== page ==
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Young ethnic minorities people must be to the future producers and not just consumers

Press Release
For immediate release
The Black Training and Enterprise Group (BTEG), a national charity based in London, is celebrating twenty five years of working across the public, private and voluntary sectors to champion national and local action to reduce racial inequalities for young ethnic minority people aged 11-30 years.
To mark this milestone BTEG has organised three Inspire and Challenge lectures where speakers will deliver new and future facing perspectives on business, criminal justice and education. These will take place in Manchester, Bristol and London. The target audience for the lectures are policy makers, local leaders, community groups, employers, education, skills and employment practitioners and young people.
Today’s lecture, at Manchester Metropolitan University, is:
Business instinct: Young ethnic minorities should be to be the future producers and not just consumers
Thursday 24 November 2016, 5.30pm - 8.30pm
Jeremy Crook OBE, Chief Executive of BTEG, says:
“We are delighted that our lecture will take place in Manchester with the support of Grace Incorporation Faith Trust (GIFT) and Manchester Metropolitan University. We hosted youth events in the City with local groups on several occasions.”
“The theme of our lecture is how we start to generate a business instinct in young people. In recent years the government and youth enterprise agencies have raised the profile of enterprise learning and provides finance for start-ups but exposure to entrepreneurship in many low income families and communities is still poor. Its time to change that situation. Surveys indicate that Asian, African, and African-Caribbean communities have high self-employment aspirations but the actual rates of self-employment remain low for some ethnic minority groups.”
“BTEG wants to start a conversation about how we encourage and stimulate school age young people to aspire to be producers and not consumers. The education system is geared towards equipping young people for higher education and to lesser degree apprenticeships. We know that the drop out rate for black students in the first year of their degrees 11% much higher than any other ethnic group and only 10.6% of apprentices in England are from ethnic minority backgrounds. Starting a business should be a first choice of young ethnic minority people and not the reaction to an unfair labour market.”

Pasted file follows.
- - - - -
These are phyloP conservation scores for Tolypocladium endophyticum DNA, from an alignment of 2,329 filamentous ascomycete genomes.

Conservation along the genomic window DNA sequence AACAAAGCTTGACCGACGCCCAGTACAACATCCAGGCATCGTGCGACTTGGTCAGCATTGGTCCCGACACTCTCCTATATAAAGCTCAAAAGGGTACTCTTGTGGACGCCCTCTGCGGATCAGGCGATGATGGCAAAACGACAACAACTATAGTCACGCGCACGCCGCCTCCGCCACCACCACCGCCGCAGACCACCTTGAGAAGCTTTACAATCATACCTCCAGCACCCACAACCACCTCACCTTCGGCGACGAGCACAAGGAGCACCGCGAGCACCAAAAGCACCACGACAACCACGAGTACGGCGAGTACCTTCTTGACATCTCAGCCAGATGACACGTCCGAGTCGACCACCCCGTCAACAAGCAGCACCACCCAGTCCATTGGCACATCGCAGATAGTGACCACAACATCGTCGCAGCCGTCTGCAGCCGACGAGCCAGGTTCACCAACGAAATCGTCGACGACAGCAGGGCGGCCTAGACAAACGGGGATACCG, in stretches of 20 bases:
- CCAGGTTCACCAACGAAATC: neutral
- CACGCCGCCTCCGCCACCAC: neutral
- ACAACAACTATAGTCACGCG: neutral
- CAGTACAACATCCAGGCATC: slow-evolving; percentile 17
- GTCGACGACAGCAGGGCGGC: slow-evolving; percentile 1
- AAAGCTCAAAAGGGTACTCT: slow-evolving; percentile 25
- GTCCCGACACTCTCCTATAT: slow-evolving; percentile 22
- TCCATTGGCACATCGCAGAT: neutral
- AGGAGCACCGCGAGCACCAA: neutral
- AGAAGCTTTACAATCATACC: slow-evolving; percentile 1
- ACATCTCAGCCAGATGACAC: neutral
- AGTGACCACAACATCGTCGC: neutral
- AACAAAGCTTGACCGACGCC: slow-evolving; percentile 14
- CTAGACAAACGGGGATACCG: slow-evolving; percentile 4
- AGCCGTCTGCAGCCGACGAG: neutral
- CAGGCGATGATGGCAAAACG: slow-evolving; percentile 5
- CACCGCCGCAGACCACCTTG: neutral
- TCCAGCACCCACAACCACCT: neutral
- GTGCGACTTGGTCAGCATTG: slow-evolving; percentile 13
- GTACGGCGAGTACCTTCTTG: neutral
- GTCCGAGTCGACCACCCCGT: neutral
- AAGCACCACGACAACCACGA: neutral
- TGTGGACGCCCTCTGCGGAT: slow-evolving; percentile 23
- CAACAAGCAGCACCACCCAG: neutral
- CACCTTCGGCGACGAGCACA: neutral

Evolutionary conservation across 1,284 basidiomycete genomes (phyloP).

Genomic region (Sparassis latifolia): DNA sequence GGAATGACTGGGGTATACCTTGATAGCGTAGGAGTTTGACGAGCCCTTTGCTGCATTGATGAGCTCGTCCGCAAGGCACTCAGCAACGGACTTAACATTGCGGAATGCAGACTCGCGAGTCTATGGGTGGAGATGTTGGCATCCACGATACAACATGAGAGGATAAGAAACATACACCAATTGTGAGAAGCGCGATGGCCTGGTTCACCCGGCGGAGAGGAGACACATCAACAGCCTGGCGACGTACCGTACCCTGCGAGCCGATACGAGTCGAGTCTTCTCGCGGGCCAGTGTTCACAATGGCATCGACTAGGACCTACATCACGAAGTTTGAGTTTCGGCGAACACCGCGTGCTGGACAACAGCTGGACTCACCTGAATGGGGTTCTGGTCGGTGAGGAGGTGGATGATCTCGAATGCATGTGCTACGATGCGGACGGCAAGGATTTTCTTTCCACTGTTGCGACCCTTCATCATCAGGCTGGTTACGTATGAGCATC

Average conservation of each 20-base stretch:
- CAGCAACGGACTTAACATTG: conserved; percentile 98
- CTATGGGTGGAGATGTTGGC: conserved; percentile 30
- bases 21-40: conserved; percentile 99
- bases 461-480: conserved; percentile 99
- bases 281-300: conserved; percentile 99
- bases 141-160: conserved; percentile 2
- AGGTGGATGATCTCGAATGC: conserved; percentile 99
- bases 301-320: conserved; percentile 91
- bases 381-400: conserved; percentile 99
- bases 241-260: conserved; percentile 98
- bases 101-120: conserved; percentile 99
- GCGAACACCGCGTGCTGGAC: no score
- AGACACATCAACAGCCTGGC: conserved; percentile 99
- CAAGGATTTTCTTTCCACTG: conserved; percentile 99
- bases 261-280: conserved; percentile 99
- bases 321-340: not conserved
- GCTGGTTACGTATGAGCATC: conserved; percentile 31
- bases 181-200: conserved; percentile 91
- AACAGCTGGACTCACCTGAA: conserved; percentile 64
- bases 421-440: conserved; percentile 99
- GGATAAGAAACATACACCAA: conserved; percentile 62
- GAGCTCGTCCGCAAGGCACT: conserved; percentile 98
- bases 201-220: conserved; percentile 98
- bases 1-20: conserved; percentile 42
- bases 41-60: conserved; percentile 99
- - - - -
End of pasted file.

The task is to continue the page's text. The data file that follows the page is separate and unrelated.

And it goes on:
Professor Monder Ram, University of Birmingham, says:
“Policy makers are missing a golden opportunity to change the toxic narrative on migration by ignoring the entrepreneurial potential of ethnic minority communities. Young migrants are likely to be most affected by the post-Brexit climate given the youthfulness of the ethnic minority communities.”
The guest speakers are:
Professor Monder Ram, University of Birmingham
Kamilah Francis, Young Entrepreneur
Sully Ali, Young Entrepreneur
Karen Kawadza, Editor of Eminent Youth Journal 2014
1. For more information: 
2. The event is supported by local Manchester organisations: Manchester Metropolitan University and Grace Incorporation Faith Trust (GIFT), Director Henry Ngawoofah Tel: 0161 636 7582       
3. The lecture venue is Brooks Building, Manchester Metropolitan University, 53 Birley Street, Manchester M15 6GX            
4.   More information about this event can be found here
5. BTEG address: 200a Pentonville Road, London N1 9JP. Registered charity No: 1056043


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